Jamaica is working towards reopening to visitors in summer, sometime between June and August, says the island’s Minister of Tourism, Edmund Bartlett.
However, Bartlett, in an interview with Forbes Magazine, said there is no set date as yet.
His interview comes amid ongoing calls from the Jamaica Hotel and Tourist Association (JHTA) to set a timeline for the planned reopening of the country’s borders to allow tourist arrivals.
“We could end up with another 2 million visitors – somewhere around 50 per cent of last year, if we can have a summer start.”– Jamaica’s Minister of Tourism Edmund Bartlett
According to Bartlett, the first two months of the 2020 started strongly, with arrivals estimated at 1.25 million tourists, and revenue of US$859 million. At that rate, the island would have closed the year at 4.5 million visitors, contributing US$4 billion to the country’s purse.
However, with the closure of Jamaica’s borders on March 21 to stem the spread of the coronavirus (COVID-19), tourism receipts have all but dried up, Bartlett said, adding “You can imagine the horror of that moment. That’s a big blow.”
The tourism minister told Forbes that the Government is working towards a summer opening but that he is unable to give an exact date. “Our opening is imminent but I don’t have a date as of yet. We are flattening the curve – the rate of death has remained static, thank goodness. We have less than 50 people in hospitals. Over 100 [patients] in recovery. Our public health team and Minister of Health have done a very good job in terms of containment.”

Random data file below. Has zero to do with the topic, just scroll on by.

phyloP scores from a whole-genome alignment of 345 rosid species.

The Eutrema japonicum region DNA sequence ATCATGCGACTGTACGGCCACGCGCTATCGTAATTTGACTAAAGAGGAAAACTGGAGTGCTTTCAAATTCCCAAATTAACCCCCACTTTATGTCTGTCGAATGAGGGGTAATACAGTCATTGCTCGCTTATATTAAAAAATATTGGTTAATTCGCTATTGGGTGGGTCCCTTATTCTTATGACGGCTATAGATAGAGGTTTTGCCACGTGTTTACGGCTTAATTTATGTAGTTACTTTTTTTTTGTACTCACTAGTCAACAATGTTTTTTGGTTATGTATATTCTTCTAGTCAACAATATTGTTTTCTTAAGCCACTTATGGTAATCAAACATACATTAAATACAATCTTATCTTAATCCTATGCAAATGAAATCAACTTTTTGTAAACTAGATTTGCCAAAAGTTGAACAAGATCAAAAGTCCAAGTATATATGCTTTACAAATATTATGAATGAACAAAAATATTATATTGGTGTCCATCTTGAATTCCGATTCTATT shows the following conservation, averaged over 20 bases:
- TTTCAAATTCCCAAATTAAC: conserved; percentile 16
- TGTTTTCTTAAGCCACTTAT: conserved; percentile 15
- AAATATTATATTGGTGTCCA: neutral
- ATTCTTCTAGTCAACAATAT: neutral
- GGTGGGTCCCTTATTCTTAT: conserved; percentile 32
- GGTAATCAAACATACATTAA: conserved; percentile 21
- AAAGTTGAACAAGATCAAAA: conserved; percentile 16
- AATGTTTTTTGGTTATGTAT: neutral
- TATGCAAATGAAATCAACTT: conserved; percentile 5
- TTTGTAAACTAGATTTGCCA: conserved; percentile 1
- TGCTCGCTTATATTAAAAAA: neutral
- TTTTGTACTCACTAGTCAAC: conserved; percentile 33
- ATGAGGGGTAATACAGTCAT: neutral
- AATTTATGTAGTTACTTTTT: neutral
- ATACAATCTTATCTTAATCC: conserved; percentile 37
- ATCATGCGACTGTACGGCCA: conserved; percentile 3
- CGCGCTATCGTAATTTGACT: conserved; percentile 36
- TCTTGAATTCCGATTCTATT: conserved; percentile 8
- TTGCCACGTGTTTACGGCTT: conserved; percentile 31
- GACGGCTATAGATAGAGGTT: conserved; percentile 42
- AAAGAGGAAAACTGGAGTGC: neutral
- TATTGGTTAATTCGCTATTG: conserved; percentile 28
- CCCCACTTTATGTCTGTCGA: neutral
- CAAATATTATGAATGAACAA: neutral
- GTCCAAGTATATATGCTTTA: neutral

It is that uncertainty which spurred the JHTA on Friday to release a statement in which it said its airline partners are now looking at their schedules and that, if Jamaica does not provide them with a start-up date, it runs the risk of seeing flights rerouted to other destinations.
JHTA president Omar Robinson said “There is no doubt in anyone’s mind of the seriousness of this health-related crisis, we, along with the rest of the world, are living through. But it is now clear that we have at a minimum 18 to 24 months before we can expect a viable vaccine to become available and likely much longer before it is sufficiently distributed worldwide.”
Long-haul travel will be “at the back of the line” when travel resumes as tourists will likely go to destinations closer to home, Bartlett says. “The Caribbean is definitely one of the preferred areas, and can be seen as domestic travel for Americans. They will want to know that destinations and hotels are outfitted with necessary protocols.”
Should the sector reopen in summer, between June and August, Bartlett anticipates that Jamaica could see “20 to 25-30 per cent arrival, and then through the fall, around 20 per cent and pick up strong in the winter to 60 or 70 per cent.
“We could end up with another 2 million visitors – somewhere around 50 per cent of last year, if we can have a summer start.”